It would be fascinating to discover other life that has developed technology, philosophy etc whom we could learn from.

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.........

radiation is not as big a problem because we are already in space and dealing with it........

All of the recent human activity in space has been at least partially protected from radiation by the earth's magnetosphere in the same way we are on planet earth.

Even a short jaunt to the moon would be fraught with danger if the astronauts were en route to or on the surface of the moon if a large CME from the Sun headed in their direction.

On a possible trip to Mars they would have to survive perhaps 2 years for the total mission. Not only that but there is the constant exposure to galactic cosmic rays in adittion to radiation from the sun.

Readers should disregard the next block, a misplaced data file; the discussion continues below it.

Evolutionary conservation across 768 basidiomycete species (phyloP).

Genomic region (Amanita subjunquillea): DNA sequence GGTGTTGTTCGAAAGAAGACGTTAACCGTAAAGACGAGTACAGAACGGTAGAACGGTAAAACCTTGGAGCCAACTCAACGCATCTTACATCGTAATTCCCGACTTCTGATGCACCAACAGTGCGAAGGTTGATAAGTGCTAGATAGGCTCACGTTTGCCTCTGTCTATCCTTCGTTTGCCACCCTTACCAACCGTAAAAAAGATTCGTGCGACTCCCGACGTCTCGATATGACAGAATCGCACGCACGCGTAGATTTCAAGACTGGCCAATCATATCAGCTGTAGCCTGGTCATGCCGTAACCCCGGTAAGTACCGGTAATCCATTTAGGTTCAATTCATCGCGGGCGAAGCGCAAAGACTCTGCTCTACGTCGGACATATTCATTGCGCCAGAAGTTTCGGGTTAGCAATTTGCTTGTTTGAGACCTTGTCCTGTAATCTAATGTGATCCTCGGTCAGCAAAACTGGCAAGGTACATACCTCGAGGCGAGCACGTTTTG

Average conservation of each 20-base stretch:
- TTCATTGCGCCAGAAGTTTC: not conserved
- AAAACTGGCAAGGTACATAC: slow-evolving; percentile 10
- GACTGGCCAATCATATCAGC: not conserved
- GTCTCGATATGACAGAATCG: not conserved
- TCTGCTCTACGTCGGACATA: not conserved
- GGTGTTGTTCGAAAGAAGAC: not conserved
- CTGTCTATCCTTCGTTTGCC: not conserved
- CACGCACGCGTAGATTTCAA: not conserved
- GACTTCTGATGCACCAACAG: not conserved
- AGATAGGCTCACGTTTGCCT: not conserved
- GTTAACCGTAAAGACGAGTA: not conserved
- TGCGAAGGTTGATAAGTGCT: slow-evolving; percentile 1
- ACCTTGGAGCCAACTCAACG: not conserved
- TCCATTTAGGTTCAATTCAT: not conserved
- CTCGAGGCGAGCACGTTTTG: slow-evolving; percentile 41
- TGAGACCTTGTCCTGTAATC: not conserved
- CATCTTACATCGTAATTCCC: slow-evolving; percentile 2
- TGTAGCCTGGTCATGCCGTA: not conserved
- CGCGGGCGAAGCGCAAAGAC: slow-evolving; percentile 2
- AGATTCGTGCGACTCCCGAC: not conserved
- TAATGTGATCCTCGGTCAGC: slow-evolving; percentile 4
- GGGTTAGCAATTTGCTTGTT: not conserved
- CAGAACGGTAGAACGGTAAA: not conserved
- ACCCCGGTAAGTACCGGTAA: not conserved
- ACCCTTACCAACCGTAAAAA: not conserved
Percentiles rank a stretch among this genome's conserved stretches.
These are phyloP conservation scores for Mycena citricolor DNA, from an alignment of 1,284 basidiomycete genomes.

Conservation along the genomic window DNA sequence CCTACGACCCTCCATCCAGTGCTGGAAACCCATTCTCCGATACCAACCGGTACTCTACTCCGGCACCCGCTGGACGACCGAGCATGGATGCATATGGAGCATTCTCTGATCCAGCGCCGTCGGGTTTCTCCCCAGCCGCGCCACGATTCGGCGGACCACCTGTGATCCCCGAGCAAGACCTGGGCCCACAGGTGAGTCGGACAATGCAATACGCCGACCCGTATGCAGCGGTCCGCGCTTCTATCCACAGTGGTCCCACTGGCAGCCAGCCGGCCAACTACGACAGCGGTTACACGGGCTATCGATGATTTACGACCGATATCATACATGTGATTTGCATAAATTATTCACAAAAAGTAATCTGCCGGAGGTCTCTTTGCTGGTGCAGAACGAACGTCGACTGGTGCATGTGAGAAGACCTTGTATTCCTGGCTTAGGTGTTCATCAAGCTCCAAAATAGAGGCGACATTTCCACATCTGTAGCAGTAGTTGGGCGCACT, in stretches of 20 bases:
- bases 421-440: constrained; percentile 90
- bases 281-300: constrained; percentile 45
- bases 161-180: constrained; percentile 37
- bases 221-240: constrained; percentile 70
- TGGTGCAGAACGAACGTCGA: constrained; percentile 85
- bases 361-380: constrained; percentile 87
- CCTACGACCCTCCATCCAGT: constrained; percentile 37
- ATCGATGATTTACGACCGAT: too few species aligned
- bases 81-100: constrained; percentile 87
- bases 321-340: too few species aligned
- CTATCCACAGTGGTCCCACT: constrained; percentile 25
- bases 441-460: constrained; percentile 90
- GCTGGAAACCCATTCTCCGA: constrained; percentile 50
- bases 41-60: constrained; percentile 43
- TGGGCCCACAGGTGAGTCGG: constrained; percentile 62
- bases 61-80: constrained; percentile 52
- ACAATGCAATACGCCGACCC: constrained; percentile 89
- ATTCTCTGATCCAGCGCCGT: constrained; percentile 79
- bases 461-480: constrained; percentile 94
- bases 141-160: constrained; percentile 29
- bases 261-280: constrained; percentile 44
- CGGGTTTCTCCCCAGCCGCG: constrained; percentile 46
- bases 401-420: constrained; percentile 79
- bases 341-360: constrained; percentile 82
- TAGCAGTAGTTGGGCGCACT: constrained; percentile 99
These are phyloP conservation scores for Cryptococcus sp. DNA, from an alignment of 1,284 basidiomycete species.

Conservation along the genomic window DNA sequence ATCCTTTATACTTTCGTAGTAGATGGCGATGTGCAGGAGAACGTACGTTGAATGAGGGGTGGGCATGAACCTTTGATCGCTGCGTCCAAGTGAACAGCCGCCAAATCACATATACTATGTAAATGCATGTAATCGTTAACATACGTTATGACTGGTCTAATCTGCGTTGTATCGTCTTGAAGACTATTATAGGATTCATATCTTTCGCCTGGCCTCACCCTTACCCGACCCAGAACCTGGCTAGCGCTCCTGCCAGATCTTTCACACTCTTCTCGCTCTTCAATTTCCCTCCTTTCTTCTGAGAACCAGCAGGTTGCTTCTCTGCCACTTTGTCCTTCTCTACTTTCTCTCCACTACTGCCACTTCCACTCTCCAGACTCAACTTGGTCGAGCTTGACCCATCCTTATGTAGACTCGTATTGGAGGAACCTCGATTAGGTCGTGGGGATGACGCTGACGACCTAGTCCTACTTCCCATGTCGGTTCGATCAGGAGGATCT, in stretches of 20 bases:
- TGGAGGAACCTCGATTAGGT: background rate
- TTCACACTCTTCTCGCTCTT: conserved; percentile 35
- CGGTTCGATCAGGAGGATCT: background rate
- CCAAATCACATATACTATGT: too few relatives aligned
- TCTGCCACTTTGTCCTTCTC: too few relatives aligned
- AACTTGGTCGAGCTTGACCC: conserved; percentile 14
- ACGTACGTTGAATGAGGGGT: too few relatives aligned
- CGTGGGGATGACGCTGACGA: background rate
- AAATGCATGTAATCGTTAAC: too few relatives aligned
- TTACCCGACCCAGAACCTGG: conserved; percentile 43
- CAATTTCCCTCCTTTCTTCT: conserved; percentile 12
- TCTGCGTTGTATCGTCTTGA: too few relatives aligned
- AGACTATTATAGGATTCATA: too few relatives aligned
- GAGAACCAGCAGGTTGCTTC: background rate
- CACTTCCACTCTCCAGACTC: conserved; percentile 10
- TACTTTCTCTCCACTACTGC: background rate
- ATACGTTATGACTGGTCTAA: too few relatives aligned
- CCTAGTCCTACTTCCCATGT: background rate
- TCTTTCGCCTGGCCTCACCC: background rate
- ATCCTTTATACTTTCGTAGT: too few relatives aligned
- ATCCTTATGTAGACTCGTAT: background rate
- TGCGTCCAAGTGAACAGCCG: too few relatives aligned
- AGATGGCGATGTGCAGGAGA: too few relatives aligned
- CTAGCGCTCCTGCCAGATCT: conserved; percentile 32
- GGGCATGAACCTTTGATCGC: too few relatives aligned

Highly ionising radiation is hugely injurious to living tissues and the health risks to astronauts of exposure could be dire.

NASA and others are working on shielding to protect astronauts on, for example, a Mars mission but they have yet to find a satisfactory method.

Radiation risk is one of the many hazards facing space explorers in the near future and if you do a quick Google search you will get a sense of the scale of the problem.

If you get the chance to see "Mars Rising" a recent Discovery Channel documentary series it gives a very good account of just how difficult and fraught with danger a 2 year round trip to Mars would be, not only in terms of the technological challenges but also such risks as the radiation exposure and the psychological problems of human beings isolated in space with no possible escape should the worst happen.

That's 2 years in space ........not the 100's of years needed to begin interstellar exploration.

I'm sure Star Trek will happen, but it's centuries away I fear.

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If man is destined to reach the stars, then he has to utilise the ready made training ground in the form of the Solar System itself.